Librarians collaborate with writing faculty on embedding and supporting information literacy in all writing courses at Chemeketa. In all courses at all levels, Librarians encourage students to develop metacognitive awareness by prompting them to reflect on their Information Literacy knowledge practices and dispositions throughout the composition process.
Assessment of Information Literacy in composition courses at Chemeketa is collaborative and part of an ongoing and recursive process.
The goal of IL assessment is continuous improvement and planning around evidence in support of student learning. In the assessment process we:
Librarians participate in ongoing workgroups with the writing program in which we discuss data and findings around the common assignment which has a strong focus on IL. As part of a collaborative process, we revise the common assignment, instructional techniques, assessment rubrics, and data collection mechanisms in light of emerging evidence about what works for students and where students struggle. We look at assessment as an opportunity to close equity gaps, a chance to answer questions about our students' learning, and an opportunity to turn concerted attention to specific areas in order to impact positive change.
Since embedding IL in the writing sequence, we have learned from successful and less successful data gathering mechanisms and built on those experiences to inform program shifts. Our most meaningful assessment work has been with group norming activities where librarians join writing faculty to analyze randomized, anonymous samples of student work and come to shared understandings about the content, scope, and leveling of research expectation and use of sources in the writing courses.
Norming has been used effectively as a way of developing a community of practice and helps give us information about where students experience confusion, why confusion exists, and how we can improve support in those areas. Norming that engages part-time and CCN instructors when possible has been a productive way to extend the breadth and depth of expertise in our professional learning community around information literacy in the writing sequence.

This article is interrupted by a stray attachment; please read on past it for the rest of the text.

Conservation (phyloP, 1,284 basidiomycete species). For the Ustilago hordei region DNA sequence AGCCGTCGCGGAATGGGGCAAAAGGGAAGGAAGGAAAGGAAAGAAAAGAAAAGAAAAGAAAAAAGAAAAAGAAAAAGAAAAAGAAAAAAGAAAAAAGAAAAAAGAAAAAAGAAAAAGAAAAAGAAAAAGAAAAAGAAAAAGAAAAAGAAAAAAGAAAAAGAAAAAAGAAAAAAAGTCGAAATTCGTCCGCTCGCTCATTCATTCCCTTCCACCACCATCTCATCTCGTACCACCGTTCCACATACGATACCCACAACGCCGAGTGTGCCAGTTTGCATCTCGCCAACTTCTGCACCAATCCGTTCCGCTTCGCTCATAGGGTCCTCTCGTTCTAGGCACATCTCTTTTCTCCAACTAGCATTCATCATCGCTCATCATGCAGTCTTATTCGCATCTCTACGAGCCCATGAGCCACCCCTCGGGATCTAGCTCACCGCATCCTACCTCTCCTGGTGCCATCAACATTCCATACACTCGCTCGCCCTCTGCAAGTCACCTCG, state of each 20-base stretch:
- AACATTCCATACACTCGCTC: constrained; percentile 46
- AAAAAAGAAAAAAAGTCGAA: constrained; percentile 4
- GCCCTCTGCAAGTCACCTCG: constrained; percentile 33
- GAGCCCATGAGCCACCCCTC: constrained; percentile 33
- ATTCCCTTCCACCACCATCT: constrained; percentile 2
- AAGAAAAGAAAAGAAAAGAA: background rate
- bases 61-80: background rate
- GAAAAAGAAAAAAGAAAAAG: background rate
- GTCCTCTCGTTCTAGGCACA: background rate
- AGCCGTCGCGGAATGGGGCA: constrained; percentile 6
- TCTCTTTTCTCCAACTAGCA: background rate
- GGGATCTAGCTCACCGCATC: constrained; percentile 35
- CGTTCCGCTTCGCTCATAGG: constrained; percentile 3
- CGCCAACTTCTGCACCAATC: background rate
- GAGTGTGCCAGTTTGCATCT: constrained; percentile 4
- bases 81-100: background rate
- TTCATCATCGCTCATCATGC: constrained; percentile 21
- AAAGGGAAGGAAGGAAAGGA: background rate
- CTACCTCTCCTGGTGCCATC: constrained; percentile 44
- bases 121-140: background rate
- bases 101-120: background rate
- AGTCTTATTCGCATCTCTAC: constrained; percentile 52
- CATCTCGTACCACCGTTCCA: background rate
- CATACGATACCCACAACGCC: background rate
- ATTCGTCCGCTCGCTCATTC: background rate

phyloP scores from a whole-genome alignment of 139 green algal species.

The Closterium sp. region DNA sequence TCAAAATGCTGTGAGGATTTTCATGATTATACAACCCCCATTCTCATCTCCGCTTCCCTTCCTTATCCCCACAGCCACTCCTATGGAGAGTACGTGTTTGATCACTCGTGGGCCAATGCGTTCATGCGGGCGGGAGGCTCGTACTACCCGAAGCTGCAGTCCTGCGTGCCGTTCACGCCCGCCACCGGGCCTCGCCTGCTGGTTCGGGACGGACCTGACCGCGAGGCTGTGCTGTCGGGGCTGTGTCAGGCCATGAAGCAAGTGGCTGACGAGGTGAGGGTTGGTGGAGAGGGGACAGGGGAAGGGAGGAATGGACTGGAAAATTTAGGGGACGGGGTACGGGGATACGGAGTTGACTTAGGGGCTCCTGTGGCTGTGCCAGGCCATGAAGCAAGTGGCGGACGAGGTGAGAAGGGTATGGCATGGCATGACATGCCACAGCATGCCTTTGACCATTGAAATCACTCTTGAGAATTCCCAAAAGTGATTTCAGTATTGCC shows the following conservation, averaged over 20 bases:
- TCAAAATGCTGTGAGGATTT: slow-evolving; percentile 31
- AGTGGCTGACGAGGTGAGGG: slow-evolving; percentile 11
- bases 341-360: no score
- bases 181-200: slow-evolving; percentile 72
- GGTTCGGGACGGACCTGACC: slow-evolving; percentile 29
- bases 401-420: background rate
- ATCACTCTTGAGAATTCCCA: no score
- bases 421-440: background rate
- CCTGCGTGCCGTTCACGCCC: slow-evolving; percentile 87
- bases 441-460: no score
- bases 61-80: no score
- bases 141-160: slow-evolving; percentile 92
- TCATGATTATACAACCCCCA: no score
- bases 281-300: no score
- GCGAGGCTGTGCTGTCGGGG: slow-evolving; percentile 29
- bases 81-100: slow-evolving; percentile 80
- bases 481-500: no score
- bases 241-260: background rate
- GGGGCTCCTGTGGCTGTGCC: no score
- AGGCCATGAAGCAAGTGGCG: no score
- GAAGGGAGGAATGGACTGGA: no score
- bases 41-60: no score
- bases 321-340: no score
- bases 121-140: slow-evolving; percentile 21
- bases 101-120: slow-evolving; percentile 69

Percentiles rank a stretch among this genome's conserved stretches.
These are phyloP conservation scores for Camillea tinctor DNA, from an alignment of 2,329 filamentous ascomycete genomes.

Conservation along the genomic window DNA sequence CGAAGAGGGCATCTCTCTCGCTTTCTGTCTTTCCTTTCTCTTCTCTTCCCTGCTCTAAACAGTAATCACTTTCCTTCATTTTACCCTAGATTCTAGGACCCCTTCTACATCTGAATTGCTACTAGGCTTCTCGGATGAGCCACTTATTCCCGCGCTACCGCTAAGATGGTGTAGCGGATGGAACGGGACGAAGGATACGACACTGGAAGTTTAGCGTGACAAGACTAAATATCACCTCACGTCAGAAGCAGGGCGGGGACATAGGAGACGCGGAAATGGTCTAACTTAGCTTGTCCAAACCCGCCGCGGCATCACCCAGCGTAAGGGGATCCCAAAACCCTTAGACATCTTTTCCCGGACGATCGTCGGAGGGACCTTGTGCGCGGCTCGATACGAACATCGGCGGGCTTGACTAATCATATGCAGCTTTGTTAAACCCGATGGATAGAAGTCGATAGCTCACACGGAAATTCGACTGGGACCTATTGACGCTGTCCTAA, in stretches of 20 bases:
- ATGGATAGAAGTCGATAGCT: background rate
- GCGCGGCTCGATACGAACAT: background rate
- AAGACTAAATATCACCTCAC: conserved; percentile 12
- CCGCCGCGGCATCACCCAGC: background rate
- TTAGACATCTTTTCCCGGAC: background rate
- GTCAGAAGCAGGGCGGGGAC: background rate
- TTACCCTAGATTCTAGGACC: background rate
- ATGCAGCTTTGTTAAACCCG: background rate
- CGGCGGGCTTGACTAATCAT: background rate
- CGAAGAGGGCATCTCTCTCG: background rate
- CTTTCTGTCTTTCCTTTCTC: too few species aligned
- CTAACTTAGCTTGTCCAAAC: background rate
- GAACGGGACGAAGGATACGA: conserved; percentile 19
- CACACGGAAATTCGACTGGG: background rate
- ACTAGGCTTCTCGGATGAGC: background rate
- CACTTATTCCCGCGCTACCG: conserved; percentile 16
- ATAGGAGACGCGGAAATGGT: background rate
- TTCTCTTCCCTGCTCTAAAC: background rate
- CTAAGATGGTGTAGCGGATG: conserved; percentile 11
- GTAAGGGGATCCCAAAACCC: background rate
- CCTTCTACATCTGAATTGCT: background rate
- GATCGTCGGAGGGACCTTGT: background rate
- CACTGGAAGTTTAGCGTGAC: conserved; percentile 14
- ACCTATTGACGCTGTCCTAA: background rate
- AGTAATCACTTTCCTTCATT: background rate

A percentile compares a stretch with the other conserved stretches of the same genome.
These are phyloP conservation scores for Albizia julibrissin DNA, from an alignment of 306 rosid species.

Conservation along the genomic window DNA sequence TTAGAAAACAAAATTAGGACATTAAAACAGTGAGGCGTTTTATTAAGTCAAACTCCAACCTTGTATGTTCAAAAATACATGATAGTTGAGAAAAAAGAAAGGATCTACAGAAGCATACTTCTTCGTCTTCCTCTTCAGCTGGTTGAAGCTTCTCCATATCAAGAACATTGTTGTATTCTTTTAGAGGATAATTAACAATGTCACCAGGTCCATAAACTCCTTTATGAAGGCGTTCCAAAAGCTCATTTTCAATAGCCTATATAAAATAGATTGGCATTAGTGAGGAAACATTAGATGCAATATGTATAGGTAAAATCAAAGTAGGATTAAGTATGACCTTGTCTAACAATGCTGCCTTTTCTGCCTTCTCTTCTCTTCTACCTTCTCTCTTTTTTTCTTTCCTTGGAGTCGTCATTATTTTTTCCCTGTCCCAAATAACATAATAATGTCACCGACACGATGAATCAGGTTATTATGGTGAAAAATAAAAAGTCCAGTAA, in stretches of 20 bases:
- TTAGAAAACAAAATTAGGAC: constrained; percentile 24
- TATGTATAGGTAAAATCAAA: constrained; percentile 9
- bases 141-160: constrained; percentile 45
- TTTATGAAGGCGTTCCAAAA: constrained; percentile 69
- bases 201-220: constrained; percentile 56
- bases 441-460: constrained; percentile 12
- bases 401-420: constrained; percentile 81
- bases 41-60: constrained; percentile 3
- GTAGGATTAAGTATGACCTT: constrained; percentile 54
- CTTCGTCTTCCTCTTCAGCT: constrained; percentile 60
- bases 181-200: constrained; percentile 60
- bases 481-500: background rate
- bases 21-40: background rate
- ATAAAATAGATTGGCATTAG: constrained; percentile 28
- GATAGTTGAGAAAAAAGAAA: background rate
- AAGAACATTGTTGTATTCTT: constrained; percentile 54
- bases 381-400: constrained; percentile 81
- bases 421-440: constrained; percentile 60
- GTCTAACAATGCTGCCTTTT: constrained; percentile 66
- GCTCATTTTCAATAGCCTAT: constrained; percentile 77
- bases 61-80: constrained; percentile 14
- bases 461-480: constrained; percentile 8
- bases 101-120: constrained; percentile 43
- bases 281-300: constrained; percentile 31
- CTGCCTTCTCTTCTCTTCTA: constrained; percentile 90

(2013-2014) A Chemeketa librarian represented ILAGO on Oregon’s Community College Workforce Development Developmental Education Redesign Workgroup Group. The workgroup recognized the library as an essential service and vital part of a wrap-around student support network. The workgroup recognized that development of IL is critical to the academic preparation and persistence of all college students.
(2006 - 2007) A group of librarians, writing instructors, and information technologists from two- and four-year colleges and universities in Oregon convened to discuss how to include Information Literacy (IL) in revisions to the Associate of Arts / Oregon Transfer (AA/OT) degree. Representatives expressed concern that students transferring from a two-year to a four-year environment were less prepared to be successful than students native to the four-year schools. In response to this input, the group drafted and agreed on eight IL proficiencies students need to develop in the first two undergraduate years in order to be successful in upper division coursework. There was unanimous agreement that IL is a metaliteracy that needs to be taught across the curriculum with opportunities for repeated practice, rather than being embedded as discreet skills in one class or discipline.
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